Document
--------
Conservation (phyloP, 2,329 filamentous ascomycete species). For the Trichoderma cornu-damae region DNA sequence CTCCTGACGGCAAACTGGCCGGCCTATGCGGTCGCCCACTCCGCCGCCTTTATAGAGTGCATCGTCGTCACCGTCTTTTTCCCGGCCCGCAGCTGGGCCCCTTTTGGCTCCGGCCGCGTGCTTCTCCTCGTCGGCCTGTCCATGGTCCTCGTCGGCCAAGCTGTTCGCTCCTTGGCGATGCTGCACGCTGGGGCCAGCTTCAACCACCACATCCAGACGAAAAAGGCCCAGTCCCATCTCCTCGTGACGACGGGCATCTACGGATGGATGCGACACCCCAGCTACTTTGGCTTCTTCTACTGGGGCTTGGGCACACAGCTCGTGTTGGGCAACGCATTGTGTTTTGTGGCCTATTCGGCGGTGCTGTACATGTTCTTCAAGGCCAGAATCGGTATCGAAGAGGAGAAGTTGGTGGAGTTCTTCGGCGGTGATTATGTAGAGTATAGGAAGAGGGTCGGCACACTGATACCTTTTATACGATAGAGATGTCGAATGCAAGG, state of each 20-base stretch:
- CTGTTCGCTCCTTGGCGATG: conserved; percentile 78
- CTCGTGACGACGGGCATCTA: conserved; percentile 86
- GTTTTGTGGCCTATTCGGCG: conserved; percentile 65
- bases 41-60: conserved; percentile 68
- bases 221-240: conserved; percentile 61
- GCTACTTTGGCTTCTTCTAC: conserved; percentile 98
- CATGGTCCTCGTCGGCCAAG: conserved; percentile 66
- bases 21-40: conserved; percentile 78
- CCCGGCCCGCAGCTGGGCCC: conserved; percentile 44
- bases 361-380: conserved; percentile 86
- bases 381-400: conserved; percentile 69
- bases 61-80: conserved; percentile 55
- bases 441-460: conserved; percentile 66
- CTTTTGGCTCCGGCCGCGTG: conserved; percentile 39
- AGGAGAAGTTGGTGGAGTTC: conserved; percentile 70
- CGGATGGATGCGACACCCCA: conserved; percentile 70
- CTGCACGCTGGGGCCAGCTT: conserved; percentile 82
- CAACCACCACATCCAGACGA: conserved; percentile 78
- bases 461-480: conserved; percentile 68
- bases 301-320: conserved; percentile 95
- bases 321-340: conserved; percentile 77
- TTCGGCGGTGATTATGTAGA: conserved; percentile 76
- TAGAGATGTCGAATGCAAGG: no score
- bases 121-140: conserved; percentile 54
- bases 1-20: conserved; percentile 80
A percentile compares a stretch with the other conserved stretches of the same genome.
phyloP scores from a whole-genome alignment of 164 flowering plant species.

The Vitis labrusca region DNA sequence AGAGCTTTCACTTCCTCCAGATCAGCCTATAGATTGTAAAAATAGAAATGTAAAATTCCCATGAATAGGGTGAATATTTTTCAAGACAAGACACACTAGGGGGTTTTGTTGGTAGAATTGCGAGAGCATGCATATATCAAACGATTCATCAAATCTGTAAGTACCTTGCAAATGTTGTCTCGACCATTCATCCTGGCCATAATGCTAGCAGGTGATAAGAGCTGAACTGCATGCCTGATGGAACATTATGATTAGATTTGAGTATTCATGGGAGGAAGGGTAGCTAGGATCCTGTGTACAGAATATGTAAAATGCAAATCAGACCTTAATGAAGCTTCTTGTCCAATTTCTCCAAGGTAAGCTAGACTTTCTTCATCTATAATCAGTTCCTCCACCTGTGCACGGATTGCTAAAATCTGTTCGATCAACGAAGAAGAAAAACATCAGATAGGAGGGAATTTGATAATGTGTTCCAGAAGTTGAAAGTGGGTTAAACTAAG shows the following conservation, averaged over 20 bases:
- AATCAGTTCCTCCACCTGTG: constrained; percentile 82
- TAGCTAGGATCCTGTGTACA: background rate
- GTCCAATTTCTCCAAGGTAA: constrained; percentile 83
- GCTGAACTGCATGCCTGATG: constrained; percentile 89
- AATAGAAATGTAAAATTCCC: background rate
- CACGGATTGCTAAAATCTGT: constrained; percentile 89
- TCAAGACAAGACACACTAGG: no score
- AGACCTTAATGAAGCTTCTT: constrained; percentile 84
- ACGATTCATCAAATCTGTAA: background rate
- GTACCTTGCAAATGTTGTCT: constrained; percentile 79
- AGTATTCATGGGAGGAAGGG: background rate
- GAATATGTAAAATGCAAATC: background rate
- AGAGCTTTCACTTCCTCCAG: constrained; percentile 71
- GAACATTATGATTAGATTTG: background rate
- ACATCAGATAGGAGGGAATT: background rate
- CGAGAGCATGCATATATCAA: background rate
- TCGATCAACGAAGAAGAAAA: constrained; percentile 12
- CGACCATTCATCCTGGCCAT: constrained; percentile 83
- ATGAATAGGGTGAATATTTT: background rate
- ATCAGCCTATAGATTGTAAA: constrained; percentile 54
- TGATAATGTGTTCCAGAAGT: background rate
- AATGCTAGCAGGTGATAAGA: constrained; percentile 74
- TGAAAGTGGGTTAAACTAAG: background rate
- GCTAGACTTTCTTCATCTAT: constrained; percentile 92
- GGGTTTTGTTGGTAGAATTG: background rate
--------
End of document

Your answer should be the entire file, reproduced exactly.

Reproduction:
Conservation (phyloP, 2,329 filamentous ascomycete species). For the Trichoderma cornu-damae region DNA sequence CTCCTGACGGCAAACTGGCCGGCCTATGCGGTCGCCCACTCCGCCGCCTTTATAGAGTGCATCGTCGTCACCGTCTTTTTCCCGGCCCGCAGCTGGGCCCCTTTTGGCTCCGGCCGCGTGCTTCTCCTCGTCGGCCTGTCCATGGTCCTCGTCGGCCAAGCTGTTCGCTCCTTGGCGATGCTGCACGCTGGGGCCAGCTTCAACCACCACATCCAGACGAAAAAGGCCCAGTCCCATCTCCTCGTGACGACGGGCATCTACGGATGGATGCGACACCCCAGCTACTTTGGCTTCTTCTACTGGGGCTTGGGCACACAGCTCGTGTTGGGCAACGCATTGTGTTTTGTGGCCTATTCGGCGGTGCTGTACATGTTCTTCAAGGCCAGAATCGGTATCGAAGAGGAGAAGTTGGTGGAGTTCTTCGGCGGTGATTATGTAGAGTATAGGAAGAGGGTCGGCACACTGATACCTTTTATACGATAGAGATGTCGAATGCAAGG, state of each 20-base stretch:
- CTGTTCGCTCCTTGGCGATG: conserved; percentile 78
- CTCGTGACGACGGGCATCTA: conserved; percentile 86
- GTTTTGTGGCCTATTCGGCG: conserved; percentile 65
- bases 41-60: conserved; percentile 68
- bases 221-240: conserved; percentile 61
- GCTACTTTGGCTTCTTCTAC: conserved; percentile 98
- CATGGTCCTCGTCGGCCAAG: conserved; percentile 66
- bases 21-40: conserved; percentile 78
- CCCGGCCCGCAGCTGGGCCC: conserved; percentile 44
- bases 361-380: conserved; percentile 86
- bases 381-400: conserved; percentile 69
- bases 61-80: conserved; percentile 55
- bases 441-460: conserved; percentile 66
- CTTTTGGCTCCGGCCGCGTG: conserved; percentile 39
- AGGAGAAGTTGGTGGAGTTC: conserved; percentile 70
- CGGATGGATGCGACACCCCA: conserved; percentile 70
- CTGCACGCTGGGGCCAGCTT: conserved; percentile 82
- CAACCACCACATCCAGACGA: conserved; percentile 78
- bases 461-480: conserved; percentile 68
- bases 301-320: conserved; percentile 95
- bases 321-340: conserved; percentile 77
- TTCGGCGGTGATTATGTAGA: conserved; percentile 76
- TAGAGATGTCGAATGCAAGG: no score
- bases 121-140: conserved; percentile 54
- bases 1-20: conserved; percentile 80
A percentile compares a stretch with the other conserved stretches of the same genome.
phyloP scores from a whole-genome alignment of 164 flowering plant species.

The Vitis labrusca region DNA sequence AGAGCTTTCACTTCCTCCAGATCAGCCTATAGATTGTAAAAATAGAAATGTAAAATTCCCATGAATAGGGTGAATATTTTTCAAGACAAGACACACTAGGGGGTTTTGTTGGTAGAATTGCGAGAGCATGCATATATCAAACGATTCATCAAATCTGTAAGTACCTTGCAAATGTTGTCTCGACCATTCATCCTGGCCATAATGCTAGCAGGTGATAAGAGCTGAACTGCATGCCTGATGGAACATTATGATTAGATTTGAGTATTCATGGGAGGAAGGGTAGCTAGGATCCTGTGTACAGAATATGTAAAATGCAAATCAGACCTTAATGAAGCTTCTTGTCCAATTTCTCCAAGGTAAGCTAGACTTTCTTCATCTATAATCAGTTCCTCCACCTGTGCACGGATTGCTAAAATCTGTTCGATCAACGAAGAAGAAAAACATCAGATAGGAGGGAATTTGATAATGTGTTCCAGAAGTTGAAAGTGGGTTAAACTAAG shows the following conservation, averaged over 20 bases:
- AATCAGTTCCTCCACCTGTG: constrained; percentile 82
- TAGCTAGGATCCTGTGTACA: background rate
- GTCCAATTTCTCCAAGGTAA: constrained; percentile 83
- GCTGAACTGCATGCCTGATG: constrained; percentile 89
- AATAGAAATGTAAAATTCCC: background rate
- CACGGATTGCTAAAATCTGT: constrained; percentile 89
- TCAAGACAAGACACACTAGG: no score
- AGACCTTAATGAAGCTTCTT: constrained; percentile 84
- ACGATTCATCAAATCTGTAA: background rate
- GTACCTTGCAAATGTTGTCT: constrained; percentile 79
- AGTATTCATGGGAGGAAGGG: background rate
- GAATATGTAAAATGCAAATC: background rate
- AGAGCTTTCACTTCCTCCAG: constrained; percentile 71
- GAACATTATGATTAGATTTG: background rate
- ACATCAGATAGGAGGGAATT: background rate
- CGAGAGCATGCATATATCAA: background rate
- TCGATCAACGAAGAAGAAAA: constrained; percentile 12
- CGACCATTCATCCTGGCCAT: constrained; percentile 83
- ATGAATAGGGTGAATATTTT: background rate
- ATCAGCCTATAGATTGTAAA: constrained; percentile 54
- TGATAATGTGTTCCAGAAGT: background rate
- AATGCTAGCAGGTGATAAGA: constrained; percentile 74
- TGAAAGTGGGTTAAACTAAG: background rate
- GCTAGACTTTCTTCATCTAT: constrained; percentile 92
- GGGTTTTGTTGGTAGAATTG: background rate